PMCCPMCCPMCC

Search tips
Search criteria 

Advanced

 
Logo of ulstermedjLink to Publisher's site
 
Ulster Med J. 2010 May; 79(2): 103–104.
PMCID: PMC2993138

USE OF OUT OF HOURS MRI IN THE ROYAL VICTORIA HOSPITAL – A 6 MONTH RETROSPECTIVE REVIEW

Paul A Burns, ST3 Radiology and Peter A Flynn, Consultant Neuroradiologist

Editor

Through the ongoing development of the Critical Care Centre, it is anticipated that the region's principal trauma receiving unit at the Royal Victoria Hospital will attain Level 1 Trauma Centre status. However an essential criterion for this is the provision of 24 hour access to MRI, as stipulated by the American College of Critical Care Medicine1. Out of hours MRI is currently provided as a time-limited, daily service on a consultant to consultant referral basis. Within the UK, it has been reported that only 32 out of 88 (36.3%) trauma units with MRI provide an out of hours service2.

We undertook a 6 month retrospective review of all patients requiring out of hours MRI between November 2007 and May 2008. Records were assessed for referral information, imaging result and clinical outcome. 74 patients in total had out of hours MRI. Of these, 48 were regarded as emergency (scan performed <24 hours from referral).

Of the 48 emergency requests, the majority came from neurosurgery (n=27) and neurology (n=14), with orthopaedics (n=5), general medicine (n=1) and A&E (n=1) making up the remainder. Figure 1 illustrates the categories of clinical referral, with the majority for either suspected cauda equina syndrome or cord compression.

An external file that holds a picture, illustration, etc.
Object name is umj7902-103-f1.jpg

Out of hours MRI had the greatest impact in suspected cauda equina syndrome, as all scan positive patients (n=5) had surgery on the day of scanning, and made good neurological recovery, with only 1 having ongoing pain at 6 month follow-up. Early surgery (<24hours) is felt to be of most benefit to those presenting with incomplete cauda equina syndrome3. However, it should be noted that suspected cauda equina syndrome contributed to 15% (11/74) of the total out of hours MRI caseload.

Of the 19 patients investigated for cord compression, 7 were confirmed on MRI. A further 2 patients were diagnosed with cord ischaemia. The remainder were either normal, had degenerative change or disc protrusion not causing compromise of the cord or nerve roots. 2 patients with confirmed cord compression were treated conservatively. Of those who had decompressive surgery, 2 were operated upon within 24 hours of their scan but neurological deficit persisted upon discharge.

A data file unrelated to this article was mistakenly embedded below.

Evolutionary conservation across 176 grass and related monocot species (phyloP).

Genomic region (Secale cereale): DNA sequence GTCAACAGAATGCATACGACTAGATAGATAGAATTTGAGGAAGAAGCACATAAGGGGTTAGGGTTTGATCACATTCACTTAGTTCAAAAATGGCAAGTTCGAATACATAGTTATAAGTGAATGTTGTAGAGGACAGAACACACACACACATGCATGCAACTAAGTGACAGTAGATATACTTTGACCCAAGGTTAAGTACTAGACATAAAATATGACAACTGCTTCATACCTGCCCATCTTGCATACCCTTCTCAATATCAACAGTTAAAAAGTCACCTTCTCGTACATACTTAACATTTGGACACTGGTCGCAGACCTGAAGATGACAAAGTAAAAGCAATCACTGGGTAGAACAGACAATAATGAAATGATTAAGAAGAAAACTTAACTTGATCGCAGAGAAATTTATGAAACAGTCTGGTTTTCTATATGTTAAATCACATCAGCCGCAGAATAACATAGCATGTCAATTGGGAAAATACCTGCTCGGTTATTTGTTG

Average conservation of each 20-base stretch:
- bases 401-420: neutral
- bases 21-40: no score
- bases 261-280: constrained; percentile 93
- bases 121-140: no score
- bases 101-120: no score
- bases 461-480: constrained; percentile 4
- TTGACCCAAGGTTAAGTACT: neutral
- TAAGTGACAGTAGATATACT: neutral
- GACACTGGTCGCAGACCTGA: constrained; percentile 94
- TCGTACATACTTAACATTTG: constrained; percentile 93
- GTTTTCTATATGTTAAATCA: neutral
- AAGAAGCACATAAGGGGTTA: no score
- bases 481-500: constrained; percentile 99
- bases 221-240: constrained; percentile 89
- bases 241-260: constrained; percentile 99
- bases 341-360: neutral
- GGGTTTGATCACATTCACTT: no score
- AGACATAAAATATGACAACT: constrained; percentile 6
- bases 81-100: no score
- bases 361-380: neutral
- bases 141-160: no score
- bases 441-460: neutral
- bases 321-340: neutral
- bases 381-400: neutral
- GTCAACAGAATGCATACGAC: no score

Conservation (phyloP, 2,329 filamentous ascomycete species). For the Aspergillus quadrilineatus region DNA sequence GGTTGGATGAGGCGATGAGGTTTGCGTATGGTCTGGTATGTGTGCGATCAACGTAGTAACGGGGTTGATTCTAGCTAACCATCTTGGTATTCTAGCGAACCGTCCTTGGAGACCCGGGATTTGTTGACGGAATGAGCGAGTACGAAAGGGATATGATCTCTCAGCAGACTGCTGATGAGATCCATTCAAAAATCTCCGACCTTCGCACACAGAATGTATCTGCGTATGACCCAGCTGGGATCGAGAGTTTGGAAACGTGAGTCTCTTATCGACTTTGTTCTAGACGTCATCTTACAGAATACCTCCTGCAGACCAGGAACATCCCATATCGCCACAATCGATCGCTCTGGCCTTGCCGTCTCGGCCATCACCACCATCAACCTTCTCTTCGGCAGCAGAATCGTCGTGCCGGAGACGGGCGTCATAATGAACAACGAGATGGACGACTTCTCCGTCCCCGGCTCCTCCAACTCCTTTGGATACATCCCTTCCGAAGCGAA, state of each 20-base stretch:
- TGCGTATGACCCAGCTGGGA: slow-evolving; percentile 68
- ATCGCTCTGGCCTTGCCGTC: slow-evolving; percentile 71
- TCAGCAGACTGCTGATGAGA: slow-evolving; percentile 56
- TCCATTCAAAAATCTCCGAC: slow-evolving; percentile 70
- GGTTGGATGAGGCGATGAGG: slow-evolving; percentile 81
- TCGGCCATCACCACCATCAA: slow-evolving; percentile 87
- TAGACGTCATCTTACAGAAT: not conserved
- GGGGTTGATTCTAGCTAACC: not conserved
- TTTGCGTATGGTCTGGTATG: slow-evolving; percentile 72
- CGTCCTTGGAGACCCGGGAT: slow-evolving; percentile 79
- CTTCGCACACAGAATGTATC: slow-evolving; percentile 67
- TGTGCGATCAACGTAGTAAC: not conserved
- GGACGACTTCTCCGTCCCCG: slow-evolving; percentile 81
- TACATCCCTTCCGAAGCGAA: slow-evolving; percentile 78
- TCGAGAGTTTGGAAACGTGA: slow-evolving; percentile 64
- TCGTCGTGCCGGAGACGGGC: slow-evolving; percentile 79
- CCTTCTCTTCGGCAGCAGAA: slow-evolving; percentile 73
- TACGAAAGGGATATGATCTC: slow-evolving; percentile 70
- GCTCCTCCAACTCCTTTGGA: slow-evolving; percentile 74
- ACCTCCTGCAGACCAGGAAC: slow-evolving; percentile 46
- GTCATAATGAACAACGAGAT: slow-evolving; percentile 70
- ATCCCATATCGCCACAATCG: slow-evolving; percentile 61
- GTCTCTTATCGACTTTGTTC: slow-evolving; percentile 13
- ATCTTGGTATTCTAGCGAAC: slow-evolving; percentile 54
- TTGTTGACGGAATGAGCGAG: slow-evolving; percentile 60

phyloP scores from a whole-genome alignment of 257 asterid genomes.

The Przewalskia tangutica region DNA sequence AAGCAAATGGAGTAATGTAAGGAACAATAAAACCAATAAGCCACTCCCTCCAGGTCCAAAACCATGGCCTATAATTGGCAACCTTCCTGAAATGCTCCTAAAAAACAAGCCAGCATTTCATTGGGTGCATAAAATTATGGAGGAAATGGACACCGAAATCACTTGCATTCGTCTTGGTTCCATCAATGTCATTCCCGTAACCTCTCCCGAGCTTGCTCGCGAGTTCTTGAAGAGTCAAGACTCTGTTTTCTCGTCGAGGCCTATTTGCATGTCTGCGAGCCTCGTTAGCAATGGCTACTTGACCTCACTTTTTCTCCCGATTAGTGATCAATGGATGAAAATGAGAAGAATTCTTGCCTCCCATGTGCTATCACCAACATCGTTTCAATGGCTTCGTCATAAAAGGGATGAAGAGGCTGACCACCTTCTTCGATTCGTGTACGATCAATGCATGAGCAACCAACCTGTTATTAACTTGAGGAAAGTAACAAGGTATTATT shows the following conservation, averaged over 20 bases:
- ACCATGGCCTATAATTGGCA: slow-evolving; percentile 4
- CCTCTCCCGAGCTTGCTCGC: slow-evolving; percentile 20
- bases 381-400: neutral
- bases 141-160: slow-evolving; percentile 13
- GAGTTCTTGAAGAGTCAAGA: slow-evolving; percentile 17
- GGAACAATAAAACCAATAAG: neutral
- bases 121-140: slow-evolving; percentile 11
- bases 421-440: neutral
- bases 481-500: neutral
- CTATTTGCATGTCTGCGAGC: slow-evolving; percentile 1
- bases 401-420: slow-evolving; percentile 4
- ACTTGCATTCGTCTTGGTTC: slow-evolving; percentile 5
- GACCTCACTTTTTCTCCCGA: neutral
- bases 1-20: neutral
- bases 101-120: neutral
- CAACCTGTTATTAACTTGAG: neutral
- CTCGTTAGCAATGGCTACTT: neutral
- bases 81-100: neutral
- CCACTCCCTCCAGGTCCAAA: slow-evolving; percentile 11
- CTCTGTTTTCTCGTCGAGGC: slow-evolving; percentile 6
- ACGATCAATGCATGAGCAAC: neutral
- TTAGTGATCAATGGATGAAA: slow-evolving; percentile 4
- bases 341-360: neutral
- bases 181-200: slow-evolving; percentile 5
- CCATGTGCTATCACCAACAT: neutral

It is anticipated that a modern, safe and comprehensive out of hours MRI service to Northern Ireland could be achieved with the 4 district general hospitals which have MRI capacity adopting an out of hours service similar to the current at the Royal Victoria Hospital, coupled with expansion of the Royal Victoria Hospital service to provide 24 hour access. Demand for out of hours MRI is anticipated to further increase with full implementation of NICE guidelines for stroke imaging and suspected metastatic cord compression.

Notes

The authors have no conflict of interest

REFERENCES

  • Haupt MT, Bekes CE, Brilli RJ, Carl LC, Gray AW, Jastremski MS, et al. Guidelines on critical care services and personnel: Recommendations based on a system of categorization of three levels of care. Crit Care Med. 2003;31(11):2677–83. [PubMed]
  • Cosker TD, Jacobs J, Ghandour A, Basu K, James N, Chatterji S. An on-site, easily accessible MRI scanner is an essential requirement for any hospital providing acute trauma facilities. J Bone Joint Surg. 2008;90-B(Supp II):458.
  • Lavy C, James A, Wilson-MacDonald J, Fairbank J. Cauda equina syndrome. BMJ. 2009;338:b936. [PubMed]

Articles from The Ulster Medical Journal are provided here courtesy of Ulster Medical Society